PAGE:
It’s my hope to one day build that rock collection so big that it overtakes the cross.   I’ll have to expand around it at that point.   It’s my hope that friends, family and, better yet, strangers, will look at the collection and ask how it came to be, and what it means.   It’s my hope that, in a pile of rocks, they’ll see a unique glimpse of the Savior.

For further reading:  Titus 2:14, Acts 2:43, Hebrews 3:13, 1 Corinthians 3:13.

Lord, may I be Your rock in a wonderful collection of other stones.

Practical Proverbial, from Mark, 25 September 2014

John wore clothing made of camel’s hair, with a leather belt around his waist, and he ate locusts and wild honey– Mark 1, verse 6.

Let’s start this out by saying “so what?” So what if this strange guy in the desert wore camel’s hair, a leather belt, and ate organic natural food?   Half of California does that!   In words that seem to exemplify our time in history, “at this point, what difference does it make?”

Maybe a lot.

Matthew described John this way as well.   Some scholars think that means Matthew took his testimony from Mark’s. Some think that the wearing of camel hair and eating wild insects signified living an ascetic life of denial; hold that thought.   And some others think that John might have been on to something because a diet of natural sugar and protein is highly recommended for anyone who wants to lead a lean but active lifestyle.

God’s provision is where I think it goes. I mean, if you trust God to provide for your basic needs, then that gives you much, much more time to focus on what’s important (namely, your mission to herald the soon-to-arrive Messiah). I wonder if John decided that he didn’t want to sweat the small stuff, like food and clothing, and focus, instead, on confronting the sinners who came to see him and telling them about the deliverer who was well on His way.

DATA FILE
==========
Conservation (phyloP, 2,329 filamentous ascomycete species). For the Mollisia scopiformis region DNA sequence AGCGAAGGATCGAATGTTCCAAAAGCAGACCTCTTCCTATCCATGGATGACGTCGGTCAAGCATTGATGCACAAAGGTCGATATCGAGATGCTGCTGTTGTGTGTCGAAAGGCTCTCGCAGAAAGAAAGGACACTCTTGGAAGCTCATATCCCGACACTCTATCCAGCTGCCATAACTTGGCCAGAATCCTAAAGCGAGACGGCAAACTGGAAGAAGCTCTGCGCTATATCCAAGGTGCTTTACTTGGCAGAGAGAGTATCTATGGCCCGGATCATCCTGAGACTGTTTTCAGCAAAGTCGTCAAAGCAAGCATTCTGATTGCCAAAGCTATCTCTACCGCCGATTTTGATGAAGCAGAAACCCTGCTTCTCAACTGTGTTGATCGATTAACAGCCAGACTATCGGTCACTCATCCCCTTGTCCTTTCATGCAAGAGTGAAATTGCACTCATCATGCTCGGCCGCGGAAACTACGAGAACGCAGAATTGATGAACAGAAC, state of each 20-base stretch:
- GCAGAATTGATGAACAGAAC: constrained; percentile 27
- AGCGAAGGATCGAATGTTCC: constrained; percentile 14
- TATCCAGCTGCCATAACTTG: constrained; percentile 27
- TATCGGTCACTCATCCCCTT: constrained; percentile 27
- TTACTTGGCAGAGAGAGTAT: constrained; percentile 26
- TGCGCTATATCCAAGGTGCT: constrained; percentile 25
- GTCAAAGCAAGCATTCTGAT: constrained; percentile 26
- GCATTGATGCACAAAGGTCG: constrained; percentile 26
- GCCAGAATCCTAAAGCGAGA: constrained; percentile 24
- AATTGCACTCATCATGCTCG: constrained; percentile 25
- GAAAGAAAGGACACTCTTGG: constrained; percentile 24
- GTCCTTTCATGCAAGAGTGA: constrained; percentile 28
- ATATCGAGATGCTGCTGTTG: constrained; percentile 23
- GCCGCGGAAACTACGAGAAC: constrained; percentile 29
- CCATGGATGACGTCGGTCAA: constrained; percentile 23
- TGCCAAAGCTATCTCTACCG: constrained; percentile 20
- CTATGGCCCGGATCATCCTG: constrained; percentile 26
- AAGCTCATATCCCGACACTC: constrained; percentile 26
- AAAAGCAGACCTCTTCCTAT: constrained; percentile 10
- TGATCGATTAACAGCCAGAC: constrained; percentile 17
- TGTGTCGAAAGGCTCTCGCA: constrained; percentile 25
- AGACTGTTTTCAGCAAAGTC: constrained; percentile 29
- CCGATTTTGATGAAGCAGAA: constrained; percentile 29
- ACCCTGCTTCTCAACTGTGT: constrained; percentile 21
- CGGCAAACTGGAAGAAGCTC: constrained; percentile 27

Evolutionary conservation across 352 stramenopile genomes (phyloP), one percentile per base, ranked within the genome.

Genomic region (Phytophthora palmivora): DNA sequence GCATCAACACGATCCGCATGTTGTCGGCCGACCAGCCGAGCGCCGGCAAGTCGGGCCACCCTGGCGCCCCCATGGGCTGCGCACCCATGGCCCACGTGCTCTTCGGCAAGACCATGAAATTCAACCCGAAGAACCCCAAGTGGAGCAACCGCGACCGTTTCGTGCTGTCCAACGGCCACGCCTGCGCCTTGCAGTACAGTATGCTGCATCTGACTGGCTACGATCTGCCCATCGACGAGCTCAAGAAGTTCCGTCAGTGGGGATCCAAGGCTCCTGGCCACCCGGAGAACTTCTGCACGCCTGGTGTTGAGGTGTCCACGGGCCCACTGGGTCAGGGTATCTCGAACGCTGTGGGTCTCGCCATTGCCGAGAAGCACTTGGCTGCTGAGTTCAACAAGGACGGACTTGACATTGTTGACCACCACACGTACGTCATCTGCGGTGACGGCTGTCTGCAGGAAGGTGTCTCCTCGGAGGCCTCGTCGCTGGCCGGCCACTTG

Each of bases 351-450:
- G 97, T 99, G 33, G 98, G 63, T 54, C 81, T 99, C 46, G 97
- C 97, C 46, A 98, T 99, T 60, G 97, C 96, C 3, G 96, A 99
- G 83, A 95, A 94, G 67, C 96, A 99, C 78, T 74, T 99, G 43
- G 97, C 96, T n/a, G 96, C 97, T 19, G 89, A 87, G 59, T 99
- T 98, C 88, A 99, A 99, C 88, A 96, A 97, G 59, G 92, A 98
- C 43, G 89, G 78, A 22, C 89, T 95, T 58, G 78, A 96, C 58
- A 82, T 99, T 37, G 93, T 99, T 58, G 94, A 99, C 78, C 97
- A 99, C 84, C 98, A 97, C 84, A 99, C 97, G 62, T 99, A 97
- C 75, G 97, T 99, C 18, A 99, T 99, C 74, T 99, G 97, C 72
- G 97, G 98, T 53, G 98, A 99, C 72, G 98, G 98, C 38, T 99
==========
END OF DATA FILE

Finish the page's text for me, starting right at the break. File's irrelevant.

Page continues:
In reality, perhaps the way it matters a lot is because all of those things could be true. We don’t know whether Matthew copied Mark or who wrote first:   the veracity of the testimony is what matters.   And centuries of analysis and comparisons show that the Gospels are remarkably complementary to each other, not contradicting while each granting perspectives about Jesus that other witnesses couldn’t provide. The ascetic claim has merit.   If you live a life of self-denial in service of your God, others take you seriously. John had standing because he publicly, strenuously, vociferously walked the walk while talking the talk. And we can’t discount that God provided highly nutritious natural food to a strident worker who always needed quick energy. In survival training, instructors teach you how to live off the land.   Two of the foods that are highly recommended are honey and insects.   John the Baptist knew this and he wasn’t exactly a modern day prepper.

Yet it is because of these descriptions of John that, centuries later, we remember him as a serious and committed man.   His testimony is reliable because he was down for the struggle as shown in how he lived past the basics. John didn’t have to focus on where his next meal would come from because he kept that part of his life simple.   He trusted God. It allowed him to focus all his energy on Jesus. THAT, perhaps, is the most important aspect of all.

Granted, it might be entertaining (to others) if you dropped by Buffalo Wild Wings to order locusts and honey; the reaction you get may not be what you expect.   But if it helps you skinny down to only what matters most (like John the Baptist did) then perhaps those locusts wouldn’t be too bad if you dipped them in the honey first.

So what indeed.

Lord, help me to follow John’s example by giving up all worry over simple things so I can focus on the mission You give me today.

Read the descriptions of John’s habits in Mark 1 and Matthew 3.